Posted by Dave Kopperman
One of my lifelong passions is comic books – reading them, producing them, and trying to encourage others to experiment in this most democratic of art forms. This is an excerpt from a letter to Kalliope, a former student of mine, on my youthful development. It was written to help assuage her anxieties about inking her own work. Reading it back, now, I’m struck by how much it talks to the struggle with discipline and craft – even the core necessity of it – that every young artist goes through.
A little note of explanation for those not pen and ink savvy: “Pigma” pens are Japanese-made pre-filled drawing pens that come in different widths. Many young pen and ink artists (and even older ones) like them for their convenience, cleanliness, and portability, and they are what Kalliope was drawing with at the time. “Radiographs” are mechanical pens with a small ink reservoir to be refilled. “Hunt 102’s” are common pen nibs, and widely popular in the comics industry. It should be noted that much of this conversation on tools is mooted by the advent of computer drawing tools, and combined with improved printing techniques (or lack of paper printing in the first place) inking is no longer necessary to ‘trap’ colors in four-color comics. But the craft remains popular.
“Comic book inking is like anything else worth doing: it takes practice. And I don’t consider myself particularly accomplished NOW, but I assure you that the purely physical act of learning how to control the tools went a long way in refining my sense of aesthetics – a feedback loop of the best kind.
You’re twelve. Now, bear in mind that I hadn’t inked with dip pens until I was eighteen, so you’re about six years up on me. I first inked with Pigmas (which I didn’t like because the line was soft and fuzzy and oddly brownish), and then moved on to Rapidographs when my primary interest was doing highly detailed architectural drawings (ala David Macauley). In my late teens, I really got addicted to those thin, unchanging lines. But when I was a freshman at RISD, Walt Simonson stopped by and gave a brief private lecture in the Illustration offices. And I can’t tell you how valuable that day was, because I learned more about actual tools and technique in that half-hour with Simonson than I did for the rest of my four (well, five) years there. And it was he who told me about not only the Hunt 102, but also the Ames lettering guide.
BUT: I was already pretty far along in my feel for ink by that time, so starting with the dip pen I already knew how to cross-hatch, and etc. I worked with the dip pen for a few years, but I moved on to brush before I graduated from RISD (followed by a few years of indecision of which tool I preferred), and now really just like to use that. I suspect I’ll just move on to smearing the ink on with my fingers next, and then the nice doctors will come and bring me back to my cushioned room.
Pigma, Rapidograph, 102, Brush. It was a natural progression, and one I’m going to encourage you to try. When I originally laid out the agenda for the class, I’d sort of assumed that I’d have people who already had worked out some of the technique I was teaching, and my job was to help them refine it. When I realized that most of the class was going to be a lot younger than what I envisioned, I still chose to keep the tools as is, with the idea that showing kids what the tools (and ideas) were, even if they first found them a little daunting, they’d at least know what to aim for in the years ahead.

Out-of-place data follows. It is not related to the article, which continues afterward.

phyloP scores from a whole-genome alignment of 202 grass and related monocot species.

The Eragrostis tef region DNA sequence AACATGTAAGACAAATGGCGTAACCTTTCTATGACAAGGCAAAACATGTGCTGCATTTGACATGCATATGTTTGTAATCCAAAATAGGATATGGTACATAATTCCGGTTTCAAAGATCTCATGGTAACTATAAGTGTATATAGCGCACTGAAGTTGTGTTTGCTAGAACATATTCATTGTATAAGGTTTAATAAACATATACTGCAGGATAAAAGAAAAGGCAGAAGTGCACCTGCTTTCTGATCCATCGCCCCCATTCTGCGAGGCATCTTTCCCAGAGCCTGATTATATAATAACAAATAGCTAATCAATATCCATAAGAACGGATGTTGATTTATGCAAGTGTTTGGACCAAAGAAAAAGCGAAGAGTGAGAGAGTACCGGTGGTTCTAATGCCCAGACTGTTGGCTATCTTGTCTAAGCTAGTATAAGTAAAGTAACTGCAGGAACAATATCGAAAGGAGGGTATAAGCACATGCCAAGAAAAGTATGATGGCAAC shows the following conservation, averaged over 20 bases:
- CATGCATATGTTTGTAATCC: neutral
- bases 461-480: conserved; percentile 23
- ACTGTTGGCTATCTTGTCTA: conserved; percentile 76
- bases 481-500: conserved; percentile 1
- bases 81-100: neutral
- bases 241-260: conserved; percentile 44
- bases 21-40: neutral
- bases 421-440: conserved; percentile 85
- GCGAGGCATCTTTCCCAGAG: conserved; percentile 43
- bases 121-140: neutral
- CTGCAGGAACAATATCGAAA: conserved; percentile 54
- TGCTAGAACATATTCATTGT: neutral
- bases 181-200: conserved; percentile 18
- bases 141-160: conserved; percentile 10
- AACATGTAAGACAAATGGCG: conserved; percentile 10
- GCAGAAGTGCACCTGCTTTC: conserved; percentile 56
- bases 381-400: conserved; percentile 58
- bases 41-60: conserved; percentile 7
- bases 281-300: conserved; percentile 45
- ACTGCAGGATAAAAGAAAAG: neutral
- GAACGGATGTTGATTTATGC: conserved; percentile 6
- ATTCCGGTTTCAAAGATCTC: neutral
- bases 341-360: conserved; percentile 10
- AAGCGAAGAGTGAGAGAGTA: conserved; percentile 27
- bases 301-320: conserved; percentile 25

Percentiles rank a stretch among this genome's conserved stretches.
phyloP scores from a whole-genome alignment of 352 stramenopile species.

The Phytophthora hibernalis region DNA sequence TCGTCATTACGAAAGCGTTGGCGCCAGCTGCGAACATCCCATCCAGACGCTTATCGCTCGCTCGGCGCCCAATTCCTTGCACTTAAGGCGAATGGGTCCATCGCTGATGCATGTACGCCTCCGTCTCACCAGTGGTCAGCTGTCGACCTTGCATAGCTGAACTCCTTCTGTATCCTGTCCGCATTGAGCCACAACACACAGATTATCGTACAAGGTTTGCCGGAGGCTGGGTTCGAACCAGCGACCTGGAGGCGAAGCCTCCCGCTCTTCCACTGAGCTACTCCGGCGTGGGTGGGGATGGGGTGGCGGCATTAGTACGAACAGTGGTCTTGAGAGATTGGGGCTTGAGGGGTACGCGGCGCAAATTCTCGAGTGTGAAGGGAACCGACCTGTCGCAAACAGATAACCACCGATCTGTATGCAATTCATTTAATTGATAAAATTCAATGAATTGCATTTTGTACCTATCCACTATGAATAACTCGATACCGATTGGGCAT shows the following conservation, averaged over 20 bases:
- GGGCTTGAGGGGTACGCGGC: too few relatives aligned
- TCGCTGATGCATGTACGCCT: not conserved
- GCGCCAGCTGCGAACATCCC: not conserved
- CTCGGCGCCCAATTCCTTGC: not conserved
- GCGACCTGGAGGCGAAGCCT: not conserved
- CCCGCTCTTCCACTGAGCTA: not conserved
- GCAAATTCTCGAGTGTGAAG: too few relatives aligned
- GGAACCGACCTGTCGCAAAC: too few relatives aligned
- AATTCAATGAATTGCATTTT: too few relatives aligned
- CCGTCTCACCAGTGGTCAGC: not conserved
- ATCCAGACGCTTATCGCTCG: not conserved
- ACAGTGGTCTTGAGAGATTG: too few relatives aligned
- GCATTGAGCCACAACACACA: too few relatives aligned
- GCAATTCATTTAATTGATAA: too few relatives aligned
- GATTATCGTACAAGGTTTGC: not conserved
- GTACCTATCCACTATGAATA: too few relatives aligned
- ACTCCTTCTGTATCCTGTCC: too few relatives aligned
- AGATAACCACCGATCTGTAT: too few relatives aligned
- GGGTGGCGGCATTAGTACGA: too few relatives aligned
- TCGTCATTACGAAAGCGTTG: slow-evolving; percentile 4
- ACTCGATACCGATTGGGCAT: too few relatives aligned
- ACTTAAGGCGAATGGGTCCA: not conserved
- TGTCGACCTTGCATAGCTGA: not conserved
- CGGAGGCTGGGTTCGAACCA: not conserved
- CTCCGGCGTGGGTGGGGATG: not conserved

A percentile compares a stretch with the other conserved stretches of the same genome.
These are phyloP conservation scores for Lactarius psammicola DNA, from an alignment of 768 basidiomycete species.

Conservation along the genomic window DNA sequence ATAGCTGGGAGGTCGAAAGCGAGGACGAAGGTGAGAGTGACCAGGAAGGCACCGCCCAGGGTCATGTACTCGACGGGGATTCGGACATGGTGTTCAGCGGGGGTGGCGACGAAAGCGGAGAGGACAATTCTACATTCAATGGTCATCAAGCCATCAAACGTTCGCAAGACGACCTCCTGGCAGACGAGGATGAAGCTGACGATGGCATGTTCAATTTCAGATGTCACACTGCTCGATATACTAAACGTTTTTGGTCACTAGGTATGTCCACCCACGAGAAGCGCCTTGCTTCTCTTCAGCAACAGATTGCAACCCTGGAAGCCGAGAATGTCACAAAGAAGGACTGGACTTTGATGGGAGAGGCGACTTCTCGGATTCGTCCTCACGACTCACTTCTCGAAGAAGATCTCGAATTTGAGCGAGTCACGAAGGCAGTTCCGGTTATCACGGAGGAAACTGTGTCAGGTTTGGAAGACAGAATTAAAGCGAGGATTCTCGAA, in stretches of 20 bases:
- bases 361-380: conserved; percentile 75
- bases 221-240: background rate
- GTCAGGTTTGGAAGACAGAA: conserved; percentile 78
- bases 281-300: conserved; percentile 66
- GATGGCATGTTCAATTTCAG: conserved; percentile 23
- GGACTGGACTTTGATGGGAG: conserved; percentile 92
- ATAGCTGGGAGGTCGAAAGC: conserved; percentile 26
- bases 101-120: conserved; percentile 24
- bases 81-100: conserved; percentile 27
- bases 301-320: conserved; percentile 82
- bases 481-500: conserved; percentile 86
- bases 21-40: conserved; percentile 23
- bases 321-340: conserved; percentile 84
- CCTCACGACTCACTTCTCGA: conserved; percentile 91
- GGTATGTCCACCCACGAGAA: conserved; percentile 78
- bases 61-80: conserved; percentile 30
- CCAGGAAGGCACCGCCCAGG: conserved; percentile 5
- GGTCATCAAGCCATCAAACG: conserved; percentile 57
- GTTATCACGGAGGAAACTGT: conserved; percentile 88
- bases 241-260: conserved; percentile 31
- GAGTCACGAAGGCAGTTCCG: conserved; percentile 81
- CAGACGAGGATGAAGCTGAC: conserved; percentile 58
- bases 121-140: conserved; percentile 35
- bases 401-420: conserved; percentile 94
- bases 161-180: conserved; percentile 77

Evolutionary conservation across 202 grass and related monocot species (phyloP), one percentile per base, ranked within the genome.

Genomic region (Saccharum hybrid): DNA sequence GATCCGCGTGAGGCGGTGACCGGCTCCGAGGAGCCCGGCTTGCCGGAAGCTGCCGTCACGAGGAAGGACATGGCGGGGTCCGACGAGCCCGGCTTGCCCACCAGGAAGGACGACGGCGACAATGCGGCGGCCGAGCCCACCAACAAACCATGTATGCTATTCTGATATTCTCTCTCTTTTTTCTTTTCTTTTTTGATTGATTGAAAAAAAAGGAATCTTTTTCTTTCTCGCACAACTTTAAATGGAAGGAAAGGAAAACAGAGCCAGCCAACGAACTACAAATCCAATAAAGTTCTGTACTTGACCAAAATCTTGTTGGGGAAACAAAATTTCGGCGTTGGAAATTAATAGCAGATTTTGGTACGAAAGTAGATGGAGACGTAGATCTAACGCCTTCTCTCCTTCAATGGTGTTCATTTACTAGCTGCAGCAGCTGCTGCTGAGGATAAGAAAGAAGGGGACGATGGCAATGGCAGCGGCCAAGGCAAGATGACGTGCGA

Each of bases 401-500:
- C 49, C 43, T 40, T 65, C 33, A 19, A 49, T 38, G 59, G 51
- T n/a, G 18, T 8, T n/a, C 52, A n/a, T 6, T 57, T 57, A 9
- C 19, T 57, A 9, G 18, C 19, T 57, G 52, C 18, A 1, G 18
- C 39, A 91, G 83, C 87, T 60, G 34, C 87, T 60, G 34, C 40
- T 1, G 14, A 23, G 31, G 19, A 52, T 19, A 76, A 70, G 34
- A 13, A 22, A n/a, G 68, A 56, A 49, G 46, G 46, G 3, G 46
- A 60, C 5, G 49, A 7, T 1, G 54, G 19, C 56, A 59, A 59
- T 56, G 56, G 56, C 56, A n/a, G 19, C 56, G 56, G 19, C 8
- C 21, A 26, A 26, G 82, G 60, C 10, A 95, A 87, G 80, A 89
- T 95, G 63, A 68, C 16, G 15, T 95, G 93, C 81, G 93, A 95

You’re too hard on yourself and can’t see how advanced your work really is. In terms of content and storytelling – and visual panache, you’re well ahead of the curve – and, again, far, far ahead of where I was when I was 12 (or are you 13 now?). But, still, you haven’t yet quite got the romance of ink, the feel for it, and I think that the thing to do now is to move yourself through the progression of tools to build your confidence in working with it. Keep in mind that the 102 and the brush are only one option – there are plenty of professionals who use entirely different tools altogether (witness the chapter on inking in McCloud’s “Making Comics”). So maybe your goal isn’t even to master those two tools in particular, but to find tools that you feel an affinity for.
My early attempts at inking were just pitiful. Much, much, much worse than anything I’ve seen you do. I don’t know if you were there for the classes when I brought in my early comics. I almost hesitate to show you because the stuff from when I was 12 and 13 really makes me look like I might have been – well, developmentally challenged. But it might be worth seeing a few samples from when I was 12, 13, 14, 15, 16, etc., so that you can see what incredible leaps are possible. Without, I assure you, much in the way of anything that could be considered ‘work.’ It’s just the natural, freaky growth and expansion of the mind and talent at that age. I suspect what will happen is that you’ll look at my work and say, “Jeez, I’m WAY better than he was!” Which means in a very short time, you’ll be way better than I am now. At which point I’ll have to disown you.
I think you can bypass the Pigmas, but let’s break out the Rapidographs and see what happens with that. And with you and I working directly together, we can really focus on some specific ideas for inking that you can easily master. It’s all tricks, you know. Just being smart is 99% of the battle.”